Paolo Tullio: Striking gold on the green
I've been hearing about Residence for quite a few years. It's the kind of club that has attracted a lot of people I know and many of them have said to me that it's a place I should review. However, I didn't think there was any sense in reviewing a dining room where only members could eat, closed to the average reader.
If you've followed any restaurant news in the past year, you'll probably know that Residence, once the brainchild of the Stokes twins, went into receivership and was subsequently sold. Along with the change in management came a change in policy, and now Residence is open for lunch to all comers.
I took that as my cue to finally visit it. It's housed in one of the prettier houses on St Stephen's Green, a three-bay, ivy-covered gem with all manner of original features intact. The entrance hall is quite spacious, and here you'll find a concierge sitting at a desk to welcome you, reminding you that this was set up as a club. Like many of the houses surrounding the Green, it's bigger inside than you might expect -- a kind of Tardis effect.
A very elegant staircase leads you up to the dining room. If you look around you as ascend, you'll see the very beautiful stucco work on the ceilings -- Italianate and dating from the 1700s. Most of the first floor, which was presumably the piano nobile, is comprised of dining rooms.
My guest, Anthony Fitzgerald, and I got a table in the room at the front of the house, overlooking the Green. Like the hallway, it has an elaborately decorated ceiling, a fine marble fireplace and a general sense of comfort and style.
With surroundings like this, you could be forgiven for thinking that the menu would have prices that would make your eyes water. There is such an air of luxury and comfort, right down to the fine napery, shining glassware and furniture, that you can't help but feel your wallet will be in for a battering. Then, you get the menus.
I have to say, my initial response was surprise bordering on shock. The three-course lunch menu is €25, a price that you could find in some very ordinary eateries. And these were not simple, cheap dishes: starters included seared scallops and salt-cured foie gras, and mains included Atlantic cod, duck breast, free-range chicken and loin of venison -- all dishes that you might expect to see with a premium price attached.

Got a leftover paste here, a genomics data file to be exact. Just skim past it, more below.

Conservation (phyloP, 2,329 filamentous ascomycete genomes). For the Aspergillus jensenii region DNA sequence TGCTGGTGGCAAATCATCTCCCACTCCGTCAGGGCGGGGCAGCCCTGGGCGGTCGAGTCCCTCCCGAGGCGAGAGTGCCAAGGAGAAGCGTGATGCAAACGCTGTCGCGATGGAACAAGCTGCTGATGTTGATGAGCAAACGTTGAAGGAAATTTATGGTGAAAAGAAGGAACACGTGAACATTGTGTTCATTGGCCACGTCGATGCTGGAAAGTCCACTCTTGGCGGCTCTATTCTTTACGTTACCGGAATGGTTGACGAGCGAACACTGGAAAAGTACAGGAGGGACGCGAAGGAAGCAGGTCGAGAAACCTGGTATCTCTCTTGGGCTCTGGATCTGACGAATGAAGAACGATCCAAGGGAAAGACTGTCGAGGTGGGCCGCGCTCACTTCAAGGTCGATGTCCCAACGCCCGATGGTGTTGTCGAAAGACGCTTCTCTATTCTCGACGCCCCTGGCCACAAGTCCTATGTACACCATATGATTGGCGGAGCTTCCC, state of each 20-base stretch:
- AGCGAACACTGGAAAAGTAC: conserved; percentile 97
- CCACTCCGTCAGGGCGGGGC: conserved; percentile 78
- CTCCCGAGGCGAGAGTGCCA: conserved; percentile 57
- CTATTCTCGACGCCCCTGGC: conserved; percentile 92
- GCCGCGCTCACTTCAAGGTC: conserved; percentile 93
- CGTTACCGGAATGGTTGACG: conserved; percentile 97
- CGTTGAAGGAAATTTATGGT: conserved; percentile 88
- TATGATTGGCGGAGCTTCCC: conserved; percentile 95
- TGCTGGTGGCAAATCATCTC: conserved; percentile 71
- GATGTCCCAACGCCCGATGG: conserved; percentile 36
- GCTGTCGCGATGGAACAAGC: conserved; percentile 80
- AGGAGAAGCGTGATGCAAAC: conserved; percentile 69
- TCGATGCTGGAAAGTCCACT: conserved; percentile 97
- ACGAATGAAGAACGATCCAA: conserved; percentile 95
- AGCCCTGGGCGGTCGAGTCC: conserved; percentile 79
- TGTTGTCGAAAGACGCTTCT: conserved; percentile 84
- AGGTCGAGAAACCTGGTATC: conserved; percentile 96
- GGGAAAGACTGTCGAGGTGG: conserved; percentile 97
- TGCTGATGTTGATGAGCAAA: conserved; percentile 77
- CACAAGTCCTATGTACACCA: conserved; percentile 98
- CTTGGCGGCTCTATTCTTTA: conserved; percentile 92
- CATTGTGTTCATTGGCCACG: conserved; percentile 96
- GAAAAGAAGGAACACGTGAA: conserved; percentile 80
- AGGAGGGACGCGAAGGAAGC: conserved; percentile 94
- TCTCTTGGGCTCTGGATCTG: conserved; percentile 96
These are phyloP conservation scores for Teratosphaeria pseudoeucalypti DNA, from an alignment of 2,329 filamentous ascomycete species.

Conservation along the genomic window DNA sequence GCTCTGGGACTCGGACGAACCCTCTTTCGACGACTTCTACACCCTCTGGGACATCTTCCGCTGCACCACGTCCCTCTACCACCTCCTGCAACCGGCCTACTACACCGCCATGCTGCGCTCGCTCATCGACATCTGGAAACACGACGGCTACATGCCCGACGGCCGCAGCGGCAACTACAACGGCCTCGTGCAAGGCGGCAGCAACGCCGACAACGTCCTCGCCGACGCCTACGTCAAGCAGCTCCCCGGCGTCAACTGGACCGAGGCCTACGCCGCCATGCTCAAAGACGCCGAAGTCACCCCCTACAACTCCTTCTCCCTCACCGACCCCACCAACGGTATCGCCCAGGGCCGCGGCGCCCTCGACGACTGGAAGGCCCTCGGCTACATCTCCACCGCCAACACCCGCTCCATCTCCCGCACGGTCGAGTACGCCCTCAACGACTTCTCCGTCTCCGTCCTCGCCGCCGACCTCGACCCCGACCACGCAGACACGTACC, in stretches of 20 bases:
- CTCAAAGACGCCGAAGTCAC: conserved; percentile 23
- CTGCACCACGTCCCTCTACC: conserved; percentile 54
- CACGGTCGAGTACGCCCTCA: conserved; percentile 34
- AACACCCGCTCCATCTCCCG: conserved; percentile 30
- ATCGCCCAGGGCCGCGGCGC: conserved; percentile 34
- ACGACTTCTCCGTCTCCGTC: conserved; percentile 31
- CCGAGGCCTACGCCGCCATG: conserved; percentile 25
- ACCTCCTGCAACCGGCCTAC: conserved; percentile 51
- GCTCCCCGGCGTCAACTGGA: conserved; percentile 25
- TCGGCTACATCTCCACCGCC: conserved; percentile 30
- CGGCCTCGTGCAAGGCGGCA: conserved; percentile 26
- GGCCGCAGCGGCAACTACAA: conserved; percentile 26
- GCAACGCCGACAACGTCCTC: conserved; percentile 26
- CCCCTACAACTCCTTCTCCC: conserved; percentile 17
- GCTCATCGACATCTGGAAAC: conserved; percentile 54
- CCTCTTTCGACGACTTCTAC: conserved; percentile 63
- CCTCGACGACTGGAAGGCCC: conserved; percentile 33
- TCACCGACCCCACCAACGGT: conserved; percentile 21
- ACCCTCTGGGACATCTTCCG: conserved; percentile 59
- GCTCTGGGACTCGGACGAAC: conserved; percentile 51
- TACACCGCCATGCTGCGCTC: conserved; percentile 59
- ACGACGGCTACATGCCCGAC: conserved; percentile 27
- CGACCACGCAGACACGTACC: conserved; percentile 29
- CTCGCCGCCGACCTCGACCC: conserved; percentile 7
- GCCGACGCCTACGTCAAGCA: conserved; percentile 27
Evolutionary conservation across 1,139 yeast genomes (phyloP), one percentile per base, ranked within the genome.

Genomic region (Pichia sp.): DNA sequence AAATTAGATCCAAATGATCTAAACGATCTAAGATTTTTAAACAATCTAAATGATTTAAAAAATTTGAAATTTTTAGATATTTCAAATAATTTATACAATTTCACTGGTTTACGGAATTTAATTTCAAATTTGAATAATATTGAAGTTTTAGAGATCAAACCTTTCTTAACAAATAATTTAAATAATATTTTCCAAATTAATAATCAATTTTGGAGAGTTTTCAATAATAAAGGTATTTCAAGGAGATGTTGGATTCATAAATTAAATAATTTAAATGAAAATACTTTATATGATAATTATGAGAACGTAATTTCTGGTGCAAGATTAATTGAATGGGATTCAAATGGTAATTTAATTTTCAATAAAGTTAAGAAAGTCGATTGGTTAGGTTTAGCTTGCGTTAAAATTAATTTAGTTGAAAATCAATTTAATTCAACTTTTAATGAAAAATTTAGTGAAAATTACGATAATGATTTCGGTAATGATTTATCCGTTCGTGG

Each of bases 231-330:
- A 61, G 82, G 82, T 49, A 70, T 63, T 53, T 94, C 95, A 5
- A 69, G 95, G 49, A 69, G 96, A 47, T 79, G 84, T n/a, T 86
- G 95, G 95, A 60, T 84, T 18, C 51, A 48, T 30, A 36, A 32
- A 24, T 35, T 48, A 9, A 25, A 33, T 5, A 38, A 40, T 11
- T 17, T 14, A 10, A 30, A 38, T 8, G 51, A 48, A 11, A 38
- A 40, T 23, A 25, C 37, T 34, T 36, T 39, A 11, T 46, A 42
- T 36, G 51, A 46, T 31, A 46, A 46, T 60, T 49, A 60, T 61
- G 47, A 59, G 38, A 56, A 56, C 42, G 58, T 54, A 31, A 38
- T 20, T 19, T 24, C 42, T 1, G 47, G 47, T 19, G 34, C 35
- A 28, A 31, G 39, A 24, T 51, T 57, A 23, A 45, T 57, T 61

I let Anthony choose first and he went for the scallops followed by the venison, so I chose the braised fennel followed by the duck breast. Good, freshly made breads arrived along with some sparkling water, and we settled in to await what looked on the menu like a well-thought-out meal.
At this point, it's worth saying that the chef in Residence is Graham Neville, who was head chef in the Michelin-starred Thornton's across the Green. That provenance was instantly on show when the starters arrived. Both plates looked as pretty as a picture, beautifully presented and decorated. It's a level of detail that you find only in the best restaurants, where every element on the plate has been considered and perfected.
Anthony's scallops were, of course, perfectly cooked and were complemented with a bisque made from their coral. Delicately flavoured, they could have been served in the most expensive dining rooms in the city.
Ever since I'd ordered my starter, I was wondering what you could do with fennel to make it exciting. I needn't have worried. A red-pepper purée and Bluebell goat's cheese accompanied the tiny fennel bulbs, a combination of flavours that I thoroughly enjoyed.
With the starters finished, it was obvious that we were in the hands of an accomplished chef and we started to really look forward to what the main courses had to offer.
No surprises, then, when I tell you they were every bit as good as the starters. Anthony's loin of Wicklow venison had been sliced into medallions, was cooked quite rare and came with a Cognac and pepper sauce. Alongside it was a delicious parsnip purée and sprouts -- very seasonal -- and on the table between us was a small pot of the most delicious crushed potato and bacon.
I tried very hard to limit my consumption of the potato, but eventually gave up on this self-deprivation and ate loads of it, it was so delicious.
Every bit as good as Anthony's venison dish was my duck. Apart from the tender breast, there were some of my favourite mushrooms -- girolles -- plus beetroot and celery on the plate, all combined with great attention to detail and skill.
Of course we had desserts -- we just had to see what the kitchen was capable of. We ordered an apple tart tatin and a poached-pear cheesecake, both excellent.
If I've given you the impression that Residence has turned into some kind of charity soup kitchen, dispensing wonderful food at knock-down prices, in the interests of balance I have to tell you that, like everywhere else, they need to make money. Clearly it's not on the food, but it's on the drinks.
Very few wines on the list are less than €30 and you'll pay €3.70 for an espresso, which may be a record.
But here's the thing: you're happy to pay it because you've probably had one of the best- value meals in the city. Anthony and I shared a bottle of a decent Valpolicella priced at €38, which brought our bill, including a 12.5pc service charge, to €111.26.